In the context of the AER Autumn Committee Plenaries on 26 September, the AER Working Group on Rural Development hosted a Breakfast Debate on European Biodiversity: Protecting Primary Forests.
Bringing together elected representatives and civil servants from across the regions of Europe, the breakfast briefing was an opportunity to decide on joint action in Europe for the protection of primary forests.
Primary forests have high conservation value but are rare in Europe due to historic land use. Primary forests are biodiversity-rich and provide essential ecosystem services. Even if the majority (89%) of the primary forest is mapped as in protected areas, much of it is not strictly protected in practice.
Wide patches of primary forest are being currently logged in many mountain areas, in particular in Romania. Increased demand for bioenergy, coupled with high rates of illegal logging, is leading to the destruction of this irreplaceable natural heritage.
The future of our forests is a concern for all European citizens, not least as protecting primary forests contributes directly to achieving the UN Sustainable Development Goal n°15: ‘Life on land’.
Leading the discussion, Olimpia Neagoe, Chair of the AER Working Group on Rural Development gave examples from her home country, Romania, and showcased the work the working group is doing in this area.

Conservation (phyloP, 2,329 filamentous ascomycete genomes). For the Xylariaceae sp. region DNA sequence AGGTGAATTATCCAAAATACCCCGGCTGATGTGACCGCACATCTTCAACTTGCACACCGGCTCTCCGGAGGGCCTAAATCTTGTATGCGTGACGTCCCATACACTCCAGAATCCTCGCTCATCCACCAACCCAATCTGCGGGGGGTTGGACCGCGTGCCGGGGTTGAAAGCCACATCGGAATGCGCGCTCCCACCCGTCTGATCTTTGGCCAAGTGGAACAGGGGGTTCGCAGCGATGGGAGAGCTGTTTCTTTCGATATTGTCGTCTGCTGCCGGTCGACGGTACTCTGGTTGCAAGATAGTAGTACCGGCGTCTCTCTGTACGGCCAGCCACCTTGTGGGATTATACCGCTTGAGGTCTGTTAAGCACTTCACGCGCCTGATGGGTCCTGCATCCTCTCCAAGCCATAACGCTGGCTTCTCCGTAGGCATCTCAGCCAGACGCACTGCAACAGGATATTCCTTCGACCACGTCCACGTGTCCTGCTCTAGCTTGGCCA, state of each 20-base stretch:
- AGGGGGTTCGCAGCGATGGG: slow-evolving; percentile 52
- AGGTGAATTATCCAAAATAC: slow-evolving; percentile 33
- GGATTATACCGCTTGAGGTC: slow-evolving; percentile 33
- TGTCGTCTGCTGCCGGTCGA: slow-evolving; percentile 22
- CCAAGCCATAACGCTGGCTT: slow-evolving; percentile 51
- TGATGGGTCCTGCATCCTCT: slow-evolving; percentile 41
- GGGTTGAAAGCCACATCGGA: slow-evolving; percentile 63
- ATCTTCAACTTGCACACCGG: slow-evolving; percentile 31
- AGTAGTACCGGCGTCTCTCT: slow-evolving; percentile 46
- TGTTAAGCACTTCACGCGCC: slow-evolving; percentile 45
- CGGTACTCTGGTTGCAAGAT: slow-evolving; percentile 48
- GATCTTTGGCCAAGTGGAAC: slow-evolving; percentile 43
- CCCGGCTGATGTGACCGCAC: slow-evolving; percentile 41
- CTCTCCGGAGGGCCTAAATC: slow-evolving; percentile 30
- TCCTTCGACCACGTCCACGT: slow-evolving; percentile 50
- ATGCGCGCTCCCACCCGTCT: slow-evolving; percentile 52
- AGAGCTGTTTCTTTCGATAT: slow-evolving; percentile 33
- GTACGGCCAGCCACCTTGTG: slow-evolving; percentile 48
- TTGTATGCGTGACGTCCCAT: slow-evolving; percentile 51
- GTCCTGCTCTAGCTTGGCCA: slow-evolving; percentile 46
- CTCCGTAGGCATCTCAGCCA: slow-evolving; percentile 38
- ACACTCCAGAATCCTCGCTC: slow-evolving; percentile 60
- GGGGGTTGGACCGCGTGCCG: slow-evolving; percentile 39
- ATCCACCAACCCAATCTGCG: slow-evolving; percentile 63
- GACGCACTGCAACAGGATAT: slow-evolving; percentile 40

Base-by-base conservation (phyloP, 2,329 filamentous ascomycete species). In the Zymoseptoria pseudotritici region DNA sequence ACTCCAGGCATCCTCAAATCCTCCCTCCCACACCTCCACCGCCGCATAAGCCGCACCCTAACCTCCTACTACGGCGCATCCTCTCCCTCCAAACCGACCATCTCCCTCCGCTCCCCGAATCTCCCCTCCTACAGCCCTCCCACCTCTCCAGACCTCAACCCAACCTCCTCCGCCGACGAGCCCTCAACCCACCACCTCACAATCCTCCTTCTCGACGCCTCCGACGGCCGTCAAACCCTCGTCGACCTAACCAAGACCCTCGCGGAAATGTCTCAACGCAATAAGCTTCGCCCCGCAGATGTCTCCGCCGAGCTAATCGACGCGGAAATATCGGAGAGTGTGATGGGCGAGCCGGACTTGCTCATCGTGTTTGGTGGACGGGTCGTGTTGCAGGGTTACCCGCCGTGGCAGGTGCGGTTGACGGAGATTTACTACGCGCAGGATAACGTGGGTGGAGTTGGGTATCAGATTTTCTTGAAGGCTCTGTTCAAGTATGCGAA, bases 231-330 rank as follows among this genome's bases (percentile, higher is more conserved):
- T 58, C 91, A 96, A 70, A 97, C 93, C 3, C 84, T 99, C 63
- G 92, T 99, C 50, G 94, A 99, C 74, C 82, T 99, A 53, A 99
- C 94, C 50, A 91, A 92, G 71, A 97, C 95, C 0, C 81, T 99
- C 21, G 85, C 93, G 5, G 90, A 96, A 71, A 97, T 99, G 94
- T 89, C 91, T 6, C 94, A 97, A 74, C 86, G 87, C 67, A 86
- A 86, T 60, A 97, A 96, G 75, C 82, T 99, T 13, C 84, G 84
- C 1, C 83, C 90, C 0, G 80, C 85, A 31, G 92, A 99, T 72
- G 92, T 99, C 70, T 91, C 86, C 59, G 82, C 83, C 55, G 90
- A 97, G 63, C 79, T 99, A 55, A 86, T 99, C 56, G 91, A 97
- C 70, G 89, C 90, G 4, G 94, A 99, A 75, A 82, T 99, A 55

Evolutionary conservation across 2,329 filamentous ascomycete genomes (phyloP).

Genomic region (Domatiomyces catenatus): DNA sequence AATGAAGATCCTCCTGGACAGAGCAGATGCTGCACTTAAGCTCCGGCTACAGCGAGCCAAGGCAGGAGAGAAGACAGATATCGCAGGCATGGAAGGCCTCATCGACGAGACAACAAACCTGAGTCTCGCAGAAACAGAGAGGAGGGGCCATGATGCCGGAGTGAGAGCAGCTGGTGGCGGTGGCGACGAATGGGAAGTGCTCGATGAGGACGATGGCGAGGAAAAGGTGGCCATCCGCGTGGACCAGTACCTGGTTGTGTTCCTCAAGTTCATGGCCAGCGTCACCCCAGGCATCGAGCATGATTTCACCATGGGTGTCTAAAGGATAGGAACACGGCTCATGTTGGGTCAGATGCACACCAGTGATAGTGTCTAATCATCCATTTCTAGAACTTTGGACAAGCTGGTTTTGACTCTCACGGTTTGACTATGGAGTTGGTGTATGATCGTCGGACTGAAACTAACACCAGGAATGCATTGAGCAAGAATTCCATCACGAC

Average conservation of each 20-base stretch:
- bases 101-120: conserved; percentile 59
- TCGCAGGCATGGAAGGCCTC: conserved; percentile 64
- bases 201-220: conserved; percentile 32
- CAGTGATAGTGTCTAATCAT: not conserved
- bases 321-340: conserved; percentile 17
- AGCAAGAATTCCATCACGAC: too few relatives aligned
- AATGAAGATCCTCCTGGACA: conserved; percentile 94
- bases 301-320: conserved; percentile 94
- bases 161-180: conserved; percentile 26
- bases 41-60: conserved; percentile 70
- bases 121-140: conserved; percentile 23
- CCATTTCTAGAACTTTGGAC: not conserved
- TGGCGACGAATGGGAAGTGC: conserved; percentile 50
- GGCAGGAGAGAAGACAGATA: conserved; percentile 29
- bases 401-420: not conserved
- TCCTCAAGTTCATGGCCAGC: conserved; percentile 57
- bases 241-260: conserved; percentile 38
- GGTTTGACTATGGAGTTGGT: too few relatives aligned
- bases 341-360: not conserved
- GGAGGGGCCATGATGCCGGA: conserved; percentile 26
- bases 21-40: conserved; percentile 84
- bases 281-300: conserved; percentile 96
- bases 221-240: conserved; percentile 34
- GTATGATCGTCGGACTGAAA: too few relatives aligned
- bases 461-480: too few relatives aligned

AER was pleased to be joined by some external experts on this topic, among them, Shiroma Sathyapala, Forestry Officer, Food and Agriculture Organization of the United Nations (FAO) Regional Office for Europe and Central Asia. The FAO is a ‘custodian’ for 21 indicators under 6 of the Sustainable Development Goals.
She stressed the importance of sustainable forest management for European biodiversity:
“Managing forests in a sustainable way is central to the achievement of all SDGs. It’s critical to addressing climate change, conserving biodiversity and protecting ecosystems, supplying clean water, and ensuring sustainable cities and communities.”
Good governance, on the part of local and regional authorities, is essential for this. She continued:
“Good governance in forest management is fundamental. A large part of good forest management is engaging local communities, land users and landowners.”
Peter Skoberne, from the Slovenian Ministry of the Environment and Spatial Planning, gave insights into the situation in Slovenia, stating that Slovenian forests are a traditional good practice of forest management. However, in the last 10 years, they have faced more competition for forest resources and pressure on land use.
He emphasised how important it is to stand up for our natural resources, saying;
We tend to think that political decisions are beyond our scope but we need to get our way in decision making to make a change.
The AER Working Group on Rural Development will continue its work in this field. If you are a member interested in getting involved, please contact Johanna Pacevicius, AER Coordinator for Policy & Knowledge Transfer.